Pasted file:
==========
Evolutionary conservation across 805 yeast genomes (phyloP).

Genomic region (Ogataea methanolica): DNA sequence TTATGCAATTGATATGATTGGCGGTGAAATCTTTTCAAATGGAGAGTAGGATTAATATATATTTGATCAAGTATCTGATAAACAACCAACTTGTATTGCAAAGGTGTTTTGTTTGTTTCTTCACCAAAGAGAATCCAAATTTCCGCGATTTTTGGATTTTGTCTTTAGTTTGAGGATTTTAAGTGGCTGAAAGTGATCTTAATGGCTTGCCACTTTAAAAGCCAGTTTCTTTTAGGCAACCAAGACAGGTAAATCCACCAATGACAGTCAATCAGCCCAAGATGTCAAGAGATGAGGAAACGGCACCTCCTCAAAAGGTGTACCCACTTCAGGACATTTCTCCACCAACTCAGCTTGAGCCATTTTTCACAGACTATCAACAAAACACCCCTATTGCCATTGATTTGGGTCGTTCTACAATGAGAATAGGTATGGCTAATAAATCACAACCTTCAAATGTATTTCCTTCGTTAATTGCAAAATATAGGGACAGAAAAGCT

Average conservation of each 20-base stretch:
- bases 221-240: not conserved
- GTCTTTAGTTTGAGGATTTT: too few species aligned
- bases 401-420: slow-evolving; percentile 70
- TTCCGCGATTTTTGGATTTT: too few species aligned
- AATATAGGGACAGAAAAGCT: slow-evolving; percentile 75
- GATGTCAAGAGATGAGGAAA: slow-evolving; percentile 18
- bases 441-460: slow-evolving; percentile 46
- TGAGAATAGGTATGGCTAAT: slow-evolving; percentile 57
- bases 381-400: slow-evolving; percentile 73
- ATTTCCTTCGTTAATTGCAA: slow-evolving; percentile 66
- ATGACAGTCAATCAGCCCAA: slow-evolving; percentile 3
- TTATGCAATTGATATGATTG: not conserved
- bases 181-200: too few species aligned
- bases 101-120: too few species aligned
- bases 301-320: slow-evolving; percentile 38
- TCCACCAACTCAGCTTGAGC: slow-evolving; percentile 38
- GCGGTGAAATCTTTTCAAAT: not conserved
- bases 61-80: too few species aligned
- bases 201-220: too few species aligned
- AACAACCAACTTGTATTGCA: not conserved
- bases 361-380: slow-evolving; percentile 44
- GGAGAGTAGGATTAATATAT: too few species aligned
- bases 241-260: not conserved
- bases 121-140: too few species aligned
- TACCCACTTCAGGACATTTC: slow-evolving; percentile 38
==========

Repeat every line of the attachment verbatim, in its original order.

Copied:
Evolutionary conservation across 805 yeast genomes (phyloP).

Genomic region (Ogataea methanolica): DNA sequence TTATGCAATTGATATGATTGGCGGTGAAATCTTTTCAAATGGAGAGTAGGATTAATATATATTTGATCAAGTATCTGATAAACAACCAACTTGTATTGCAAAGGTGTTTTGTTTGTTTCTTCACCAAAGAGAATCCAAATTTCCGCGATTTTTGGATTTTGTCTTTAGTTTGAGGATTTTAAGTGGCTGAAAGTGATCTTAATGGCTTGCCACTTTAAAAGCCAGTTTCTTTTAGGCAACCAAGACAGGTAAATCCACCAATGACAGTCAATCAGCCCAAGATGTCAAGAGATGAGGAAACGGCACCTCCTCAAAAGGTGTACCCACTTCAGGACATTTCTCCACCAACTCAGCTTGAGCCATTTTTCACAGACTATCAACAAAACACCCCTATTGCCATTGATTTGGGTCGTTCTACAATGAGAATAGGTATGGCTAATAAATCACAACCTTCAAATGTATTTCCTTCGTTAATTGCAAAATATAGGGACAGAAAAGCT

Average conservation of each 20-base stretch:
- bases 221-240: not conserved
- GTCTTTAGTTTGAGGATTTT: too few species aligned
- bases 401-420: slow-evolving; percentile 70
- TTCCGCGATTTTTGGATTTT: too few species aligned
- AATATAGGGACAGAAAAGCT: slow-evolving; percentile 75
- GATGTCAAGAGATGAGGAAA: slow-evolving; percentile 18
- bases 441-460: slow-evolving; percentile 46
- TGAGAATAGGTATGGCTAAT: slow-evolving; percentile 57
- bases 381-400: slow-evolving; percentile 73
- ATTTCCTTCGTTAATTGCAA: slow-evolving; percentile 66
- ATGACAGTCAATCAGCCCAA: slow-evolving; percentile 3
- TTATGCAATTGATATGATTG: not conserved
- bases 181-200: too few species aligned
- bases 101-120: too few species aligned
- bases 301-320: slow-evolving; percentile 38
- TCCACCAACTCAGCTTGAGC: slow-evolving; percentile 38
- GCGGTGAAATCTTTTCAAAT: not conserved
- bases 61-80: too few species aligned
- bases 201-220: too few species aligned
- AACAACCAACTTGTATTGCA: not conserved
- bases 361-380: slow-evolving; percentile 44
- GGAGAGTAGGATTAATATAT: too few species aligned
- bases 241-260: not conserved
- bases 121-140: too few species aligned
- TACCCACTTCAGGACATTTC: slow-evolving; percentile 38